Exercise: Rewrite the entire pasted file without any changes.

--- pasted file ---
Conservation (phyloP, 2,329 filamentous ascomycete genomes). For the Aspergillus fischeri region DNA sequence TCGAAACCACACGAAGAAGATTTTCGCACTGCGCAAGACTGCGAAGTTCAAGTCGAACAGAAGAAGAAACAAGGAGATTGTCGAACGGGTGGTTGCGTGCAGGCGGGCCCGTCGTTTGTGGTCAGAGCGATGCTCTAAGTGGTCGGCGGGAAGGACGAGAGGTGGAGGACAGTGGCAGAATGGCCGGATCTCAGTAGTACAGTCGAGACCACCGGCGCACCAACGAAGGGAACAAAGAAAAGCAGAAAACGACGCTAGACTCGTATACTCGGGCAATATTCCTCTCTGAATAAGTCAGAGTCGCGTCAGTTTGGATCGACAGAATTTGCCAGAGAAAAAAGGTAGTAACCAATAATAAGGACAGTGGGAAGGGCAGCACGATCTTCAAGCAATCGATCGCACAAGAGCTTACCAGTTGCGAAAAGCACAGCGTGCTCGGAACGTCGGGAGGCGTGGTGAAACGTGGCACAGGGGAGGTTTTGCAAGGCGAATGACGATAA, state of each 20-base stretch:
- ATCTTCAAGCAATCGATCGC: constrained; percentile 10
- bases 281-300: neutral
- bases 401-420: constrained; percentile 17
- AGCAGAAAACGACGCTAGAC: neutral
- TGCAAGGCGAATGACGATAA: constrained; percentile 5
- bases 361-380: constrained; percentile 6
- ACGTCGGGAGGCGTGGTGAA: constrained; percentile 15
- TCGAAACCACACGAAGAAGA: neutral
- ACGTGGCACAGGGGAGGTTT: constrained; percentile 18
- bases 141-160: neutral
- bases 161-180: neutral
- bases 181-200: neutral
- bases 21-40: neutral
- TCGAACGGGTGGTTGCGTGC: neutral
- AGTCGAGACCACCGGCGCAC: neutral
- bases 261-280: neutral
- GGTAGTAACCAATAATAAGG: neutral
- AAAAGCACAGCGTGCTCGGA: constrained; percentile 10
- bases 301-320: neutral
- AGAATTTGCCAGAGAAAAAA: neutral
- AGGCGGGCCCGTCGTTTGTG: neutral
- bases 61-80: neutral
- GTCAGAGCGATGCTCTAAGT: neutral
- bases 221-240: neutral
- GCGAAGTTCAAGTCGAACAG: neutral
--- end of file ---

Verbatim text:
Conservation (phyloP, 2,329 filamentous ascomycete genomes). For the Aspergillus fischeri region DNA sequence TCGAAACCACACGAAGAAGATTTTCGCACTGCGCAAGACTGCGAAGTTCAAGTCGAACAGAAGAAGAAACAAGGAGATTGTCGAACGGGTGGTTGCGTGCAGGCGGGCCCGTCGTTTGTGGTCAGAGCGATGCTCTAAGTGGTCGGCGGGAAGGACGAGAGGTGGAGGACAGTGGCAGAATGGCCGGATCTCAGTAGTACAGTCGAGACCACCGGCGCACCAACGAAGGGAACAAAGAAAAGCAGAAAACGACGCTAGACTCGTATACTCGGGCAATATTCCTCTCTGAATAAGTCAGAGTCGCGTCAGTTTGGATCGACAGAATTTGCCAGAGAAAAAAGGTAGTAACCAATAATAAGGACAGTGGGAAGGGCAGCACGATCTTCAAGCAATCGATCGCACAAGAGCTTACCAGTTGCGAAAAGCACAGCGTGCTCGGAACGTCGGGAGGCGTGGTGAAACGTGGCACAGGGGAGGTTTTGCAAGGCGAATGACGATAA, state of each 20-base stretch:
- ATCTTCAAGCAATCGATCGC: constrained; percentile 10
- bases 281-300: neutral
- bases 401-420: constrained; percentile 17
- AGCAGAAAACGACGCTAGAC: neutral
- TGCAAGGCGAATGACGATAA: constrained; percentile 5
- bases 361-380: constrained; percentile 6
- ACGTCGGGAGGCGTGGTGAA: constrained; percentile 15
- TCGAAACCACACGAAGAAGA: neutral
- ACGTGGCACAGGGGAGGTTT: constrained; percentile 18
- bases 141-160: neutral
- bases 161-180: neutral
- bases 181-200: neutral
- bases 21-40: neutral
- TCGAACGGGTGGTTGCGTGC: neutral
- AGTCGAGACCACCGGCGCAC: neutral
- bases 261-280: neutral
- GGTAGTAACCAATAATAAGG: neutral
- AAAAGCACAGCGTGCTCGGA: constrained; percentile 10
- bases 301-320: neutral
- AGAATTTGCCAGAGAAAAAA: neutral
- AGGCGGGCCCGTCGTTTGTG: neutral
- bases 61-80: neutral
- GTCAGAGCGATGCTCTAAGT: neutral
- bases 221-240: neutral
- GCGAAGTTCAAGTCGAACAG: neutral